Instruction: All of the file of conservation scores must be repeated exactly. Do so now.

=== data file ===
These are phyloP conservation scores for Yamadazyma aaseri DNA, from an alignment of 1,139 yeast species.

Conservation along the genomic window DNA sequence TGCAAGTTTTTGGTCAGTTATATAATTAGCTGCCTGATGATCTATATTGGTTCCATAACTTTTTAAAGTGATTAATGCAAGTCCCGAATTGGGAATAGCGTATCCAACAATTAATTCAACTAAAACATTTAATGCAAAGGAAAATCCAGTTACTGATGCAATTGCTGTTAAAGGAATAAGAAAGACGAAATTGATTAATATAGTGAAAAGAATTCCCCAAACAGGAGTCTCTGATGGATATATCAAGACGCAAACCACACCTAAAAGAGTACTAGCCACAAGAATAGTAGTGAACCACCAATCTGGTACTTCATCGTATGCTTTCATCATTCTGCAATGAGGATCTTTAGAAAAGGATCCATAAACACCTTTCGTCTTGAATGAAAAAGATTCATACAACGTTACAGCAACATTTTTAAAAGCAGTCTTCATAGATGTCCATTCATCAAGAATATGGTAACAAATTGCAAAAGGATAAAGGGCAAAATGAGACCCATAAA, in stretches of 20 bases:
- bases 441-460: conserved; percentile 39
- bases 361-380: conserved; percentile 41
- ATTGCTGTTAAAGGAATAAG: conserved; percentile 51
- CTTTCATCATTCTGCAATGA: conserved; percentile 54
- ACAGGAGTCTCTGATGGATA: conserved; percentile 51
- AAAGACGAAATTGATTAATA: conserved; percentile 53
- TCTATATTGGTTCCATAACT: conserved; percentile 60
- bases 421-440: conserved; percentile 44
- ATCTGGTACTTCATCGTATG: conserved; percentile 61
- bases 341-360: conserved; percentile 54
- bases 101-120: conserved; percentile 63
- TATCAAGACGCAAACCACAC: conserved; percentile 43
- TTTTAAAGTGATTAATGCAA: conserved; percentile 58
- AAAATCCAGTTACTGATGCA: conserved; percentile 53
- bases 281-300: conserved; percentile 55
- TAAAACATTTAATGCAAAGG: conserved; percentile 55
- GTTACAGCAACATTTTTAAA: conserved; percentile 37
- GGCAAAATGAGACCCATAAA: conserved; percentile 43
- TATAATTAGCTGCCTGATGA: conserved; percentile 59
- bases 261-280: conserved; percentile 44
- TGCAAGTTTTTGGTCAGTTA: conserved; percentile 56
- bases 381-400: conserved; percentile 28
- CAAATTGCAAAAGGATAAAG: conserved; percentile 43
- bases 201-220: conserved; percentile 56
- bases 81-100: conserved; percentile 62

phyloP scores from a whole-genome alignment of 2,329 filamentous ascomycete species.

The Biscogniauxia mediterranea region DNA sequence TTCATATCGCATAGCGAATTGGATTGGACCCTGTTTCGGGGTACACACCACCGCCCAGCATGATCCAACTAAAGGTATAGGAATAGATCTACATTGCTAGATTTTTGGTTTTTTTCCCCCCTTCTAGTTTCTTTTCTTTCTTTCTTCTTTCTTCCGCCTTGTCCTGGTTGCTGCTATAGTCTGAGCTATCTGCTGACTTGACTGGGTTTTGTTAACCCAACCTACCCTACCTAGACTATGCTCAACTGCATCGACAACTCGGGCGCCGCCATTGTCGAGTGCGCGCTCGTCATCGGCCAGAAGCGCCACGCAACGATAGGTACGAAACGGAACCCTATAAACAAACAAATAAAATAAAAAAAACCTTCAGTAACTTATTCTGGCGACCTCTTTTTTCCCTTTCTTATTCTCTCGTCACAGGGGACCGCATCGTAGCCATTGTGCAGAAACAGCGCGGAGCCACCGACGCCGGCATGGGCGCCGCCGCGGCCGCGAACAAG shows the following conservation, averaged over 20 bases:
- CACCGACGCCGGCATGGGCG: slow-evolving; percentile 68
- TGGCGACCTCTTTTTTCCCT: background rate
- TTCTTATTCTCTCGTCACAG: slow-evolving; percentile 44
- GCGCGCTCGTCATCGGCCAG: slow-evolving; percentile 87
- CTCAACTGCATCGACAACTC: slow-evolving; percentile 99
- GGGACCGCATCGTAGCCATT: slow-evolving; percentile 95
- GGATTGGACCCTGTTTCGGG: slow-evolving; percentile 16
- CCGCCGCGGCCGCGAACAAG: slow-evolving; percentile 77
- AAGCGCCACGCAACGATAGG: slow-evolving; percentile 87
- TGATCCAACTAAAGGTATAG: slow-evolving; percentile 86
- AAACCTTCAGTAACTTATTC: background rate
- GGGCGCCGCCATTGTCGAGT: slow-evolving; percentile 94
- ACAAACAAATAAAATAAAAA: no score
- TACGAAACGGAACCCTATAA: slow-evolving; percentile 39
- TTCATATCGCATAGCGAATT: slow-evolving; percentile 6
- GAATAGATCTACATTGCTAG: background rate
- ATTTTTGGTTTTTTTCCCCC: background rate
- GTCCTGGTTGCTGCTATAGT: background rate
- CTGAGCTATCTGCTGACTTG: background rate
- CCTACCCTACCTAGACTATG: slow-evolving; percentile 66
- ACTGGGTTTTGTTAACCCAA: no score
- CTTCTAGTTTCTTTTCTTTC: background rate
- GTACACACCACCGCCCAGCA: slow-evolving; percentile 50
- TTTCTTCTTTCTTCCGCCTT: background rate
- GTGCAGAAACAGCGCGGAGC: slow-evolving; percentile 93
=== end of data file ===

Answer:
These are phyloP conservation scores for Yamadazyma aaseri DNA, from an alignment of 1,139 yeast species.

Conservation along the genomic window DNA sequence TGCAAGTTTTTGGTCAGTTATATAATTAGCTGCCTGATGATCTATATTGGTTCCATAACTTTTTAAAGTGATTAATGCAAGTCCCGAATTGGGAATAGCGTATCCAACAATTAATTCAACTAAAACATTTAATGCAAAGGAAAATCCAGTTACTGATGCAATTGCTGTTAAAGGAATAAGAAAGACGAAATTGATTAATATAGTGAAAAGAATTCCCCAAACAGGAGTCTCTGATGGATATATCAAGACGCAAACCACACCTAAAAGAGTACTAGCCACAAGAATAGTAGTGAACCACCAATCTGGTACTTCATCGTATGCTTTCATCATTCTGCAATGAGGATCTTTAGAAAAGGATCCATAAACACCTTTCGTCTTGAATGAAAAAGATTCATACAACGTTACAGCAACATTTTTAAAAGCAGTCTTCATAGATGTCCATTCATCAAGAATATGGTAACAAATTGCAAAAGGATAAAGGGCAAAATGAGACCCATAAA, in stretches of 20 bases:
- bases 441-460: conserved; percentile 39
- bases 361-380: conserved; percentile 41
- ATTGCTGTTAAAGGAATAAG: conserved; percentile 51
- CTTTCATCATTCTGCAATGA: conserved; percentile 54
- ACAGGAGTCTCTGATGGATA: conserved; percentile 51
- AAAGACGAAATTGATTAATA: conserved; percentile 53
- TCTATATTGGTTCCATAACT: conserved; percentile 60
- bases 421-440: conserved; percentile 44
- ATCTGGTACTTCATCGTATG: conserved; percentile 61
- bases 341-360: conserved; percentile 54
- bases 101-120: conserved; percentile 63
- TATCAAGACGCAAACCACAC: conserved; percentile 43
- TTTTAAAGTGATTAATGCAA: conserved; percentile 58
- AAAATCCAGTTACTGATGCA: conserved; percentile 53
- bases 281-300: conserved; percentile 55
- TAAAACATTTAATGCAAAGG: conserved; percentile 55
- GTTACAGCAACATTTTTAAA: conserved; percentile 37
- GGCAAAATGAGACCCATAAA: conserved; percentile 43
- TATAATTAGCTGCCTGATGA: conserved; percentile 59
- bases 261-280: conserved; percentile 44
- TGCAAGTTTTTGGTCAGTTA: conserved; percentile 56
- bases 381-400: conserved; percentile 28
- CAAATTGCAAAAGGATAAAG: conserved; percentile 43
- bases 201-220: conserved; percentile 56
- bases 81-100: conserved; percentile 62

phyloP scores from a whole-genome alignment of 2,329 filamentous ascomycete species.

The Biscogniauxia mediterranea region DNA sequence TTCATATCGCATAGCGAATTGGATTGGACCCTGTTTCGGGGTACACACCACCGCCCAGCATGATCCAACTAAAGGTATAGGAATAGATCTACATTGCTAGATTTTTGGTTTTTTTCCCCCCTTCTAGTTTCTTTTCTTTCTTTCTTCTTTCTTCCGCCTTGTCCTGGTTGCTGCTATAGTCTGAGCTATCTGCTGACTTGACTGGGTTTTGTTAACCCAACCTACCCTACCTAGACTATGCTCAACTGCATCGACAACTCGGGCGCCGCCATTGTCGAGTGCGCGCTCGTCATCGGCCAGAAGCGCCACGCAACGATAGGTACGAAACGGAACCCTATAAACAAACAAATAAAATAAAAAAAACCTTCAGTAACTTATTCTGGCGACCTCTTTTTTCCCTTTCTTATTCTCTCGTCACAGGGGACCGCATCGTAGCCATTGTGCAGAAACAGCGCGGAGCCACCGACGCCGGCATGGGCGCCGCCGCGGCCGCGAACAAG shows the following conservation, averaged over 20 bases:
- CACCGACGCCGGCATGGGCG: slow-evolving; percentile 68
- TGGCGACCTCTTTTTTCCCT: background rate
- TTCTTATTCTCTCGTCACAG: slow-evolving; percentile 44
- GCGCGCTCGTCATCGGCCAG: slow-evolving; percentile 87
- CTCAACTGCATCGACAACTC: slow-evolving; percentile 99
- GGGACCGCATCGTAGCCATT: slow-evolving; percentile 95
- GGATTGGACCCTGTTTCGGG: slow-evolving; percentile 16
- CCGCCGCGGCCGCGAACAAG: slow-evolving; percentile 77
- AAGCGCCACGCAACGATAGG: slow-evolving; percentile 87
- TGATCCAACTAAAGGTATAG: slow-evolving; percentile 86
- AAACCTTCAGTAACTTATTC: background rate
- GGGCGCCGCCATTGTCGAGT: slow-evolving; percentile 94
- ACAAACAAATAAAATAAAAA: no score
- TACGAAACGGAACCCTATAA: slow-evolving; percentile 39
- TTCATATCGCATAGCGAATT: slow-evolving; percentile 6
- GAATAGATCTACATTGCTAG: background rate
- ATTTTTGGTTTTTTTCCCCC: background rate
- GTCCTGGTTGCTGCTATAGT: background rate
- CTGAGCTATCTGCTGACTTG: background rate
- CCTACCCTACCTAGACTATG: slow-evolving; percentile 66
- ACTGGGTTTTGTTAACCCAA: no score
- CTTCTAGTTTCTTTTCTTTC: background rate
- GTACACACCACCGCCCAGCA: slow-evolving; percentile 50
- TTTCTTCTTTCTTCCGCCTT: background rate
- GTGCAGAAACAGCGCGGAGC: slow-evolving; percentile 93